Scala tuple is a collection of items together of different data types. Scala tuple is immutable.

For example;

Here we are declaring a tuple s1 that holds student id of integer type and student name of String data type.

The above tuple s1 can also be declared as;

The type of the tuple depends upon the number of elements contained and the data types of those elements. The type (12,”Harry”) is of type Tuple2[Int,String].

The upper limit for the number of elements that a tuple can contain is 22. For each tuple of TupleN type, where 1
val m1 = (20,12,16,4)

Elements of the tuple t1 can be accessed as m1._1 for first element, m1._2 for second element and so on.

We are accessing the first, second and fourth element of tuple m1 and multiplying the elements storing the result in variable mul.

In all our earlier examples, we have used Scala shell to execute programs or compile/run scala code from command line. But today we will use the Scala eclipse IDE for executing the program. You can download the Eclipse IDE for Scala from https://scala-ide.org/download/sdk.html according to your operating system.

Open the Scala Eclipse IDE and create new project as;

Select File → New → Scala Project. Enter the project name and click on finish.

Right click on the project and select New Scala object and enter the object name and click on finish.

Now enter the code in IDE as shown below.

Multiply.scala

Now run the application as Run As → Scala Project. Below image shows the output produced.

Scala-Eclipse-IDE-Object

Iterating over the Tuple

Tuple.productIterator() method iterates through all the elements of the tuple.

Let us see an example of how to print the student names iterating over the tuple

Write the code in scala object Iterate.scala as;

We are creating a tuple names and use the productIterator method to iterate and print the elements of the tuple.

Now run it as Scala application and see the following output;

Swapping the Tuple elements

The Tuple.swap method is used to swap the elements of the tuple.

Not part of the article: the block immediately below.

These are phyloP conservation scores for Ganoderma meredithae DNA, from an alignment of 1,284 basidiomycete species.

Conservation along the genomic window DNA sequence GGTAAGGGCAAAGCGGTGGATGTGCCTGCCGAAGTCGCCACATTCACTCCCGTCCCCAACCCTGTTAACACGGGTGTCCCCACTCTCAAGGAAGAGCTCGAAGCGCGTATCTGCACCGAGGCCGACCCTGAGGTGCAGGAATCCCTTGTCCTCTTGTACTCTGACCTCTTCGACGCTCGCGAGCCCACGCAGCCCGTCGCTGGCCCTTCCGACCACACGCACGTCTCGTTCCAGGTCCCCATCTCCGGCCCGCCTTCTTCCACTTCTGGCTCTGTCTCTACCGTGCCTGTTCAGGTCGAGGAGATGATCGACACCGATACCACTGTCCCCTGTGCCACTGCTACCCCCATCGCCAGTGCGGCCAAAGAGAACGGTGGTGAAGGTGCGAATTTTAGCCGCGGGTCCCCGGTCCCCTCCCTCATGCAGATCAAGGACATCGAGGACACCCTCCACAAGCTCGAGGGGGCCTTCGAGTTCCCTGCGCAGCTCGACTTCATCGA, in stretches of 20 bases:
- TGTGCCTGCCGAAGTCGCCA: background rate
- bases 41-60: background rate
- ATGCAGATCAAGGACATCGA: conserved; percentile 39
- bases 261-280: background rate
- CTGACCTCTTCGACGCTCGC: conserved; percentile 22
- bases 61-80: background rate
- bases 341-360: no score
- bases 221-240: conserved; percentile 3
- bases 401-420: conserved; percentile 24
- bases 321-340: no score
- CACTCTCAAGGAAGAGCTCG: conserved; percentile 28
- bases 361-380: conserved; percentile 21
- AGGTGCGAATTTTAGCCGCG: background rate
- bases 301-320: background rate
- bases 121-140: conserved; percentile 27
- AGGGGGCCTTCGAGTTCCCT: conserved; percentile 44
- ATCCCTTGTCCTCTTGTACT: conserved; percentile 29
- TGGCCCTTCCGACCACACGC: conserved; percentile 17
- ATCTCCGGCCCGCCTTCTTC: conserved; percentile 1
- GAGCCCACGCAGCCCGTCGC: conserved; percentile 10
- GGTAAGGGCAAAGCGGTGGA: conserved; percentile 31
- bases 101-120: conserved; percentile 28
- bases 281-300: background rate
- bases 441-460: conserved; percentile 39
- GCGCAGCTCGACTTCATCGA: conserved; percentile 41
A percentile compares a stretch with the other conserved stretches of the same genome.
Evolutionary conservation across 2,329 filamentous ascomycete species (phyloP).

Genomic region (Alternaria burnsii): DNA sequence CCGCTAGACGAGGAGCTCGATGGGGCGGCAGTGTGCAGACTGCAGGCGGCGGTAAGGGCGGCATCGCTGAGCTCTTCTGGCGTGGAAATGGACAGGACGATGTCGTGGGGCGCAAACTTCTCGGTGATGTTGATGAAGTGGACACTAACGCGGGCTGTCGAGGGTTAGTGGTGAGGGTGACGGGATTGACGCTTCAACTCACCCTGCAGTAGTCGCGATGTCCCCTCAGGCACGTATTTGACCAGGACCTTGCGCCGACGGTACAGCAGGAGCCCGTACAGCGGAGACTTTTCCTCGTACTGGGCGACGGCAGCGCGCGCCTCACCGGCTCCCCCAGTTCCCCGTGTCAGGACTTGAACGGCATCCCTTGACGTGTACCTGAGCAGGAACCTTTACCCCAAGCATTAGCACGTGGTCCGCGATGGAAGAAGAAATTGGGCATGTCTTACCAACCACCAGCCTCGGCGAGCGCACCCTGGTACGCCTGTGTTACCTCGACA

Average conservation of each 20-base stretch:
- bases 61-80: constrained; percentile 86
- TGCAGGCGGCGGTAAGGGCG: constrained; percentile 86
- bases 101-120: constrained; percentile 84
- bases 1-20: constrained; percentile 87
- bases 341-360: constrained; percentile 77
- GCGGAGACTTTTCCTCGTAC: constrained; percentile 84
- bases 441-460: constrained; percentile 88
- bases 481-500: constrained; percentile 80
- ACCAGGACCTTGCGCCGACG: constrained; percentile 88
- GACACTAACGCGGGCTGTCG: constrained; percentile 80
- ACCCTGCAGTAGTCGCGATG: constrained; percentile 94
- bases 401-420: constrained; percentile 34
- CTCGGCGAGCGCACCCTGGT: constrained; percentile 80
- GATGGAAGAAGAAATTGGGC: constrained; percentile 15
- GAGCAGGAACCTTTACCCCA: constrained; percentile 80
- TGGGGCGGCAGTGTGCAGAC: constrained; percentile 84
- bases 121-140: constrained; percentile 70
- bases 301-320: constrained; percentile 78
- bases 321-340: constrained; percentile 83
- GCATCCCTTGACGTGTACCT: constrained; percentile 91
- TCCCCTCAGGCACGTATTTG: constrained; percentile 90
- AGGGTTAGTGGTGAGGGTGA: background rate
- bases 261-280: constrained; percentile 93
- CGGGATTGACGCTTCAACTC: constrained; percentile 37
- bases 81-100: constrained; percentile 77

Output produced will be Swapped Tuple Id is:(34,12)

Conversion to String

The Tuple.toString() method concatenates all the elements of the tuple into a string.

For Example type the following code in scala object StringConverstion.scala as

Output:

Concatenated String: (12,Rob,IT)

Maps in Scala

A map can be defined as a collection of key/value pairs. Keys are unique but the values need not be unique.

Maps are of two types mutable and immutable. The difference between mutable and immutable is that when the object is immutable the object itself cannot be changed. Import scala.collection.mutable.Map to use the mutable map set. By default Scala uses immutable map.

Consider an example of map with key as student ids and student names as the value

Basic Operations on Map:

The basic methods supported are

keys: Returns an iterator containing each key in a map

values: Returns an iterator containing each value in a map

isEmpty: Returns true if the map is empty

Consider an example for the basic operations on Map.

Create the scala object MapOperations.scala as

Below is the output produced when executed as Scala application.

Concatenating Maps

The ++ operator or Map.++() operator is used to concatenate two or more maps but the duplicate keys will be removed.

Consider an example of how to concatenate maps below.

Output produced by above program:

Print keys and values from a Map

foreach loop is used to iterate through all the key and value pairs in a map.

For example create a scala object KeyValues.scala as;

Output:

Check for a key in a Map

The Map.contains method to test if a given key exists in the map or not.

For example create a scala object Keyexists.scala as;

Output:

Scala Map methods

Some of the other useful methods are;

def ++(a: Map[(X, Y)]): Map[X, Y] → Returns a new map containing mappings of this map and those provided by a.

def -(e1: X, e2: X, elems: X*): Map[X, Y] → Returns a new map containing all the mappings of this map except mappings with a key equal to e1, e2 or any of elems.

def count(a: ((X, Y)) => Boolean): Int → Counts the number of elements

def max: (X,Y) → Finds the largest element in the map.

def min: (X,Y) → Finds the smallest element in the map

That’s all for Scala Tuples and Maps, we will look into Option and Iterators in coming post.

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